Strategic Alliance Formation and Structural Configuration

Haiying Lin, Nicole Darnall

    Research output: Contribution to journalArticlepeer-review

    70 Scopus citations


    While previous research considering the emergence of strategic alliances has typically viewed their formation through a single theoretical lens, we suggest that multiple theoretical perspectives are needed to understand their complexity. This research conceptually integrates the resource-based view and institutional theory to assess variations in firm-level motivations to form strategic alliances. Applying these ideas to the context of complex environmental problems, we propose that strategic alliances typically are either competency- or legitimacy-oriented, and that four structural dimensions characterize both types of alliances—organization learning, partner diversity, governance structure, and partner relations. We present research propositions that describe how alliances differ along these dimensions, and offer an important broader perspective on alliance formation that is applicable towards understanding their strategic and social outcomes.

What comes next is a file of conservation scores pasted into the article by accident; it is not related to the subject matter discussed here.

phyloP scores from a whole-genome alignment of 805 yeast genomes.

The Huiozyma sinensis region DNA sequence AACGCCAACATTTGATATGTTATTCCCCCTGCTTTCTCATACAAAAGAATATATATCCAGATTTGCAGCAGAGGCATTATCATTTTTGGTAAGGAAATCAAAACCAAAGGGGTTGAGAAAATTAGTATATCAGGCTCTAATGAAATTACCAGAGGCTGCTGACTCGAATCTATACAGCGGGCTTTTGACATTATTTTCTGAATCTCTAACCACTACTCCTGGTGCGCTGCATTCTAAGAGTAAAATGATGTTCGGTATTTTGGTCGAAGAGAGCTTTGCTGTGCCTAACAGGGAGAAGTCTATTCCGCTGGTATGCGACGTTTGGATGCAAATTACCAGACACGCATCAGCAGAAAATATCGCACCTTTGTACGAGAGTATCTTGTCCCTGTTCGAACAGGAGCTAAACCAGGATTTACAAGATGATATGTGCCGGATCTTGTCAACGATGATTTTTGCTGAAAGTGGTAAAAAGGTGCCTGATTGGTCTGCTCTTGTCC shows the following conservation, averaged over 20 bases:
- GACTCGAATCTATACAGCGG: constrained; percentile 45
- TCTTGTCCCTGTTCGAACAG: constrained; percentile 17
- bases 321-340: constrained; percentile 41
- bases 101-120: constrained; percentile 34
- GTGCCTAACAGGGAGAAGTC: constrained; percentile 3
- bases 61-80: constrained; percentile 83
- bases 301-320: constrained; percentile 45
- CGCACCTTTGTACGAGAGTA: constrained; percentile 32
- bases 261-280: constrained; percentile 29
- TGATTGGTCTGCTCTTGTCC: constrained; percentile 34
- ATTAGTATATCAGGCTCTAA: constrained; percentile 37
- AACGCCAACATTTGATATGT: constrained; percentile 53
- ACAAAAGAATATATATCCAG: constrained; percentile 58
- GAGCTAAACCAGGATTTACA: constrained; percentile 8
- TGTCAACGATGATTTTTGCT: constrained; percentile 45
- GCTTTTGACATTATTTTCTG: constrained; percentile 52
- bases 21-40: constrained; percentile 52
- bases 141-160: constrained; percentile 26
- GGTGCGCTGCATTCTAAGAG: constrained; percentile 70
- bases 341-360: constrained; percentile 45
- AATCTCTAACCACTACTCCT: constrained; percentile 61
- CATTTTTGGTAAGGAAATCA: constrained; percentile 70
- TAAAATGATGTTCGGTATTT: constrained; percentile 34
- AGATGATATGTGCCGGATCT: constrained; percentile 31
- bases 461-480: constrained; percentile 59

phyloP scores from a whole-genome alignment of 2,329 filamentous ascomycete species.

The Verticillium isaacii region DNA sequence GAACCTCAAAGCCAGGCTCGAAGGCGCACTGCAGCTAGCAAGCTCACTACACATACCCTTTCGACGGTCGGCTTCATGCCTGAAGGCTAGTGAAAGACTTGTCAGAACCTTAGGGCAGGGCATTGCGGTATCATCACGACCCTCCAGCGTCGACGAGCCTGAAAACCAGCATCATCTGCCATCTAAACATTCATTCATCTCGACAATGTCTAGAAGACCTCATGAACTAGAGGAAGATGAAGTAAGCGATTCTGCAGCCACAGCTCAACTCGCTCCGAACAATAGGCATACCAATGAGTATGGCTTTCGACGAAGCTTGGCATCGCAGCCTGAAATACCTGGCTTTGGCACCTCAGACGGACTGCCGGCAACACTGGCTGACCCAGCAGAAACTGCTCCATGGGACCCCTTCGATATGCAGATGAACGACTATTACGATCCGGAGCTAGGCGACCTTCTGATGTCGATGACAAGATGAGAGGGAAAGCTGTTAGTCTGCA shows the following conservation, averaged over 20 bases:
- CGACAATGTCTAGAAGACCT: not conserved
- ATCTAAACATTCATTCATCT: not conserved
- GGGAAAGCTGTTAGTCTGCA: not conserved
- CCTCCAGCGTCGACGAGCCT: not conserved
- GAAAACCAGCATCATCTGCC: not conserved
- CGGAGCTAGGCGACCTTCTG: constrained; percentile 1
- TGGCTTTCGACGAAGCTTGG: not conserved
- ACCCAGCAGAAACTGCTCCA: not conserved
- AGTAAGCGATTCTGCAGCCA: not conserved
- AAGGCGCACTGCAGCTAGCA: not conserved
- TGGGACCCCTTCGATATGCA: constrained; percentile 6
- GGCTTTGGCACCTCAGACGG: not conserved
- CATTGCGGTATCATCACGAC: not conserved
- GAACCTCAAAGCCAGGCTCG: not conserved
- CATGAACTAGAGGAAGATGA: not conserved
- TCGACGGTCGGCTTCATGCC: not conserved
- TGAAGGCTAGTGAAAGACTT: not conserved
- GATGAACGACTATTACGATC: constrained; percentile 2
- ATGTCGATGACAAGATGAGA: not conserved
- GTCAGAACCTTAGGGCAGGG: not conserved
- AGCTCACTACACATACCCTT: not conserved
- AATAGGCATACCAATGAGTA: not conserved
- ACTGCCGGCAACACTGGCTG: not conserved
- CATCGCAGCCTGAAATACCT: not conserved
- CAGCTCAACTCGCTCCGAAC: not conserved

Original languageEnglish (US)
    Pages (from-to)549-564
    Number of pages16
    JournalJournal of Business Ethics
    Issue number3
    StatePublished - Mar 2015


    • Alliance orientation
    • Alliance structure
    • Complex environmental problems
    • Institutional theory
    • Resource-based view
    • Strategic alliances

    ASJC Scopus subject areas

    • Business and International Management
    • General Business, Management and Accounting
    • Arts and Humanities (miscellaneous)
    • Economics and Econometrics
    • Law


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